Shifting Liturgical Priorities

News: Commentary
by Rodney Pelletier  •  •  November 15, 2022   

Confusion about what the Mass really is

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For the last 60 years, nearly three generations of faithful Catholics all too often have experienced liturgical abuse  when attending the Mass of Pope Paul VI — known as the Novus Ordo.

Pope Paul VI

Of course, the Second Vatican Council, Annibale Bugnini and Pope Paul VI get lots of attention when the roots of liturgical abuse are mentioned.

Yes, the council, with an almost universal vote by the Fathers, approved a renewal of the liturgy — but without set limits or clear objectives.

Yes, Annibale Bugnini was the main architect of the liturgical re-engineering of the Roman Rite. He even wrote, "For years I'd been wondering whether it wouldn't be possible to rejuvenate the liturgy, 'ridding' it of the superstructures that had weighed it down over the centuries."

And yes, even Pope Paul VI himself exceeded the mandates of Vatican II regarding the Mass.

But what's not often discussed is the role of the laity, priests and bishops in the liturgical upheaval of the 1960s.

The Catholic laity had already started embracing the birth control pill.

The Catholic laity had already started embracing the birth control pill: 51% in 1965 and jumping to 68% by 1970. So a laity that was beginning to ignore Church teaching on contraception was becoming ripe for liturgical innovation. Blinding themselves to truth, they became blind to beauty as well.

Hearing rumors that the Vatican Council would modernize the Church and Her teachings, priests began to tinker with the Mass. Some had already begun doing parts of the Mass in the vernacular, turning their backs to God on the altar by facing the people and allowing "folk" Masses.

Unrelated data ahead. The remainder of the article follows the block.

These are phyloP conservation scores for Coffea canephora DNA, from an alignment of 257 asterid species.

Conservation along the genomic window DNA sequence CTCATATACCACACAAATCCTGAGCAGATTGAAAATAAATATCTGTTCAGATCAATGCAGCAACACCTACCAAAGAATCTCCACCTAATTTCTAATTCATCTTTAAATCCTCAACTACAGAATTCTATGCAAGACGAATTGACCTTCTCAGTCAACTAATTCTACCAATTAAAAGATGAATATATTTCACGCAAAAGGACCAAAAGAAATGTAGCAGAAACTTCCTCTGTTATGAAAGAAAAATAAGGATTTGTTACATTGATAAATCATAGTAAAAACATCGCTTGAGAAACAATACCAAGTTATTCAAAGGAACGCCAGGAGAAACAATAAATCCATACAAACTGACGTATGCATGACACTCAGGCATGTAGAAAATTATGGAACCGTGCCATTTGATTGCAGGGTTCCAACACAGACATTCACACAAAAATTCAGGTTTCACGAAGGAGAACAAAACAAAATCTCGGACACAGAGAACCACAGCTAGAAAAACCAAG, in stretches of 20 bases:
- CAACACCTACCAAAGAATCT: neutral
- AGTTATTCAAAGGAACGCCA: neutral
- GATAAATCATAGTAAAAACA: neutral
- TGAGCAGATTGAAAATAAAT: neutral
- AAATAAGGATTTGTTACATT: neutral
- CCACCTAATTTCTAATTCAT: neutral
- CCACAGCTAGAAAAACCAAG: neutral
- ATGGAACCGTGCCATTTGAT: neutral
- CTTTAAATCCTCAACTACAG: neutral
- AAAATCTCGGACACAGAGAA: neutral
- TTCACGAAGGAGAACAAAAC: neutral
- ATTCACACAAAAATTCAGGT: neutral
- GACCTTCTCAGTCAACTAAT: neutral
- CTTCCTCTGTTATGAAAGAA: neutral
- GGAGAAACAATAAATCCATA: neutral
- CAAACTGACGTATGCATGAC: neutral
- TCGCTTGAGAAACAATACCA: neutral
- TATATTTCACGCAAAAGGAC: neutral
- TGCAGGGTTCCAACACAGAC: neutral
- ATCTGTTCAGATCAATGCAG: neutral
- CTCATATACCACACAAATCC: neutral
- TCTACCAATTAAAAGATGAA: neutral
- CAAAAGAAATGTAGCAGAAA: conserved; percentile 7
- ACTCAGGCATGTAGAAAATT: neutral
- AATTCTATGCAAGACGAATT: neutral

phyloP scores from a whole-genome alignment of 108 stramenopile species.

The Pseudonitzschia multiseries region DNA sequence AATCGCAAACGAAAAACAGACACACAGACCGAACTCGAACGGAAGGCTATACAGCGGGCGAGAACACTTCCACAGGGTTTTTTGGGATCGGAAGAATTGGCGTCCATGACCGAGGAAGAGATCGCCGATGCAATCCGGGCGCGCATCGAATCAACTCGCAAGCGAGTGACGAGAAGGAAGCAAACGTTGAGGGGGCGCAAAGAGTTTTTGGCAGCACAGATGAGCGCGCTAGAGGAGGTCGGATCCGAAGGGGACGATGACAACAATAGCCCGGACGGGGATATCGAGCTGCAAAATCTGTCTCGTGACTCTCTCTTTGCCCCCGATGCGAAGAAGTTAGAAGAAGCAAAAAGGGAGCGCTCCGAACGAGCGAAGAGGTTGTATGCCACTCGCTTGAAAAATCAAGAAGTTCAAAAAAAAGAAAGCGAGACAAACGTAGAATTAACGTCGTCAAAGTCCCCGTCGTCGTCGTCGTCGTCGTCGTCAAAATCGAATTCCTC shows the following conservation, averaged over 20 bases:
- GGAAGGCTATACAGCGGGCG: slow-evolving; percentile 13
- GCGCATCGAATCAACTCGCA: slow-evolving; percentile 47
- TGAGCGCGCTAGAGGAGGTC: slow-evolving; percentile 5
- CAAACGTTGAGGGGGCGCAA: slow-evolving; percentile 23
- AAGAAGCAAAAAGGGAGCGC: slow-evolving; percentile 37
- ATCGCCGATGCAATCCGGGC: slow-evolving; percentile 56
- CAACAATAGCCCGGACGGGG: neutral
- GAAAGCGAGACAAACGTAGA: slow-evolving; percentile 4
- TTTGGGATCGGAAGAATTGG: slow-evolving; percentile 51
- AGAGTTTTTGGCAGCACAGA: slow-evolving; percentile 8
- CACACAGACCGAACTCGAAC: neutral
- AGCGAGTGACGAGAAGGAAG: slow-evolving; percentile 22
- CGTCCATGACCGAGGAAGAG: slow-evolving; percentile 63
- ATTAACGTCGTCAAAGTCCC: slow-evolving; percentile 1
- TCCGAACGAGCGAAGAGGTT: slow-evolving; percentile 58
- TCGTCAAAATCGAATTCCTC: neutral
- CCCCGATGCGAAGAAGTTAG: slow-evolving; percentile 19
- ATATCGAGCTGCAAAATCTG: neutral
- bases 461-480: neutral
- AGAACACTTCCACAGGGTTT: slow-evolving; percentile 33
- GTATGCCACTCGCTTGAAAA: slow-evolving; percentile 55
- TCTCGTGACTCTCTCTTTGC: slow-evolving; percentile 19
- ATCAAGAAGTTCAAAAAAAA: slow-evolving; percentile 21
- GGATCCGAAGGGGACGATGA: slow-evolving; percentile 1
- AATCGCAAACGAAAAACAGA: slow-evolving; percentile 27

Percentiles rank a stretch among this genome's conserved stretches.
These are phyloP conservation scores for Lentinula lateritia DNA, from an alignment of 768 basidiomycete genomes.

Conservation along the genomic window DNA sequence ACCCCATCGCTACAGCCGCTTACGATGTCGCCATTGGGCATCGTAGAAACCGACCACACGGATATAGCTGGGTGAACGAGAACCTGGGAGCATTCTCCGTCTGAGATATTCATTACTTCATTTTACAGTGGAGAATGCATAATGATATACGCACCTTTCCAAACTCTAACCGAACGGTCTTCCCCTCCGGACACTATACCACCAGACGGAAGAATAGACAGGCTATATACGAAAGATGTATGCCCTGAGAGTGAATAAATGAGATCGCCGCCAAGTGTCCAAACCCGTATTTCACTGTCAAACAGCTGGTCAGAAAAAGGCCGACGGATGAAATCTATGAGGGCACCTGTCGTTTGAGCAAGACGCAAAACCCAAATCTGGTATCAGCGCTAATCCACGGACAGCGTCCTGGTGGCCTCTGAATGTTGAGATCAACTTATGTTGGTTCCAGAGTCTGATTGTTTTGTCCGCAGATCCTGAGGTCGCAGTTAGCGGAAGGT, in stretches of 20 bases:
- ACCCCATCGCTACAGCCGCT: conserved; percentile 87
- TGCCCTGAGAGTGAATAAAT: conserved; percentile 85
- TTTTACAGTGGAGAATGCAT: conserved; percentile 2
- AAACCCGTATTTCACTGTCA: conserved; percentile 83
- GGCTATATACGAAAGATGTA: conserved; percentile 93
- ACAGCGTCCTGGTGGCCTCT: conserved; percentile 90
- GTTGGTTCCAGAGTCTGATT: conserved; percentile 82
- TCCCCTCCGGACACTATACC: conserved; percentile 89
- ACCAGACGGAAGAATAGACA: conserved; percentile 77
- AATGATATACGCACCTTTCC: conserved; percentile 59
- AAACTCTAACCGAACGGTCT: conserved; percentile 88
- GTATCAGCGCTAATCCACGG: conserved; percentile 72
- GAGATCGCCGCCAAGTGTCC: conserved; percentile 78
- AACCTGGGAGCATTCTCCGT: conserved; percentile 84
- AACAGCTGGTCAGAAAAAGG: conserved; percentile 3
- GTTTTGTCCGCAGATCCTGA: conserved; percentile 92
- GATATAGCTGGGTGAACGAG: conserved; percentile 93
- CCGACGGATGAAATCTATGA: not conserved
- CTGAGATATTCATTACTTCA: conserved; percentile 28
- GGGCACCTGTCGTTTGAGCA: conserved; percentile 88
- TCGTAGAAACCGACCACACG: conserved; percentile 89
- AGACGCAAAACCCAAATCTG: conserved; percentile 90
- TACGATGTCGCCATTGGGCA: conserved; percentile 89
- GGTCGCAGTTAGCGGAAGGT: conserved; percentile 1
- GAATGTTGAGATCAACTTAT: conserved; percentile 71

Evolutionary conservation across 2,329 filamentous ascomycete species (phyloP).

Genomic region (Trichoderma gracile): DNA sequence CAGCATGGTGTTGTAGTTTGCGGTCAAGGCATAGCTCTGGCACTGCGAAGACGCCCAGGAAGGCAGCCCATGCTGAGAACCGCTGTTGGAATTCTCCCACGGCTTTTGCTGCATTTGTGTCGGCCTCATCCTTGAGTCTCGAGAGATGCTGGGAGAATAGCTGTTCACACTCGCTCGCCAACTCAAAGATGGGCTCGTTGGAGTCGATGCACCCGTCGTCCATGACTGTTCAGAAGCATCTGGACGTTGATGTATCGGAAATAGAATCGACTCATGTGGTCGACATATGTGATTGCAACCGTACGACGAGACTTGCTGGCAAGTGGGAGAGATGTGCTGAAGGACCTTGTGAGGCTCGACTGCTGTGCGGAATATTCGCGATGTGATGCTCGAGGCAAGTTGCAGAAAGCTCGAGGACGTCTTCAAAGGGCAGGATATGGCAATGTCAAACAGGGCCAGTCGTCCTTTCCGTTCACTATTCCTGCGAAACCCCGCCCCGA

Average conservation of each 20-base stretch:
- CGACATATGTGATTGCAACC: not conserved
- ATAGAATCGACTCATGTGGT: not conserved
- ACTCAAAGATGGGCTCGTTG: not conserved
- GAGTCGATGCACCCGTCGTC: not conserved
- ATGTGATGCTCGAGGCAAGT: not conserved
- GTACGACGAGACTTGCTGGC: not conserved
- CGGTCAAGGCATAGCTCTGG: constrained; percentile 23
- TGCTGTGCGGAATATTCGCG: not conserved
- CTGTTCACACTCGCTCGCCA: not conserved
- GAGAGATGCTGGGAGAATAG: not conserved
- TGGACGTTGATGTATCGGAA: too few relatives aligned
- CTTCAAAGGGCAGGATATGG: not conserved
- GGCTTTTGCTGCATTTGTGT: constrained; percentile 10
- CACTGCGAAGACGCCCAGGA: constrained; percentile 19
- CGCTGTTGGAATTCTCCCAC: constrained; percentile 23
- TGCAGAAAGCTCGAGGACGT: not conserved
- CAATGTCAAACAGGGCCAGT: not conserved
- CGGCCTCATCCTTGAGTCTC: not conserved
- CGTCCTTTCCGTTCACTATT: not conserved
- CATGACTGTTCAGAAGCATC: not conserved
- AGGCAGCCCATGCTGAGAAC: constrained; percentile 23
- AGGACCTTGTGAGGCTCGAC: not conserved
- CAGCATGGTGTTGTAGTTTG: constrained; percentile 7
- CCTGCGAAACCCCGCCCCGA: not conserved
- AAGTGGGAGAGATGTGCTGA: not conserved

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In fact, while some priests were claiming their rebellious actions were done to implement Vatican II, the council itself declared it was the clerics' responsibility to "become thoroughly imbued with the spirit and power of the liturgy, and undertake to give instruction about it."

It also called for clerics to internalize the liturgy as the font of love and grace, and thence teach the faithful:

With zeal and patience, pastors of souls must promote the liturgical instruction of the faithful, and also their active participation in the liturgy both internally and externally, taking into account their age and condition, their way of life, and standard of religious culture. By so doing, pastors will be fulfilling one of the chief duties of a faithful dispenser of the mysteries of God; and in this matter they must lead their flock not only in word but also by example.

Looking back over the last 60 years, however, it's clear that priests did not follow the directions of Vatican II. Many bishops saw the liturgical abuses by priests and the laity and did little or nothing to stop them.

Blinding themselves to truth, they became blind to beauty as well.

Pope Paul VI mentioned the problem in 1968 to the liturgical commission:

This results at times even in conferences of bishops going too far on their own initiative in liturgical matters. Another result is arbitrary experimentation in the introduction of rites that are flagrantly in conflict with the norms established by the Church. Anyone can see that this way of acting not only scandalizes the conscience of the faithful but does harm to the orderly accomplishment of liturgical reform, which demands of all concerned prudence, vigilance, and above all discipline. 

Addressing the epidemic of liturgical innovation, Cdl. Walter "Benno" Gut, then-prefect of the newly formed Congregation for Divine Worship, lamented in 1969, "At present, the limits of the conciliar Constitution on the Liturgy have been vastly overrun in many areas."

He continued, "Many elements have been introduced, with or without authorization, which go beyond the liturgy schema."

"These unauthorized initiatives," he added, "often could no longer be stopped because they had spread too far abroad. In his general goodness and wisdom the Holy Father then gave in, often against his own will."

To learn more, watch Reclaiming Tradition, episode 4: Shifting Liturgical Priorities.


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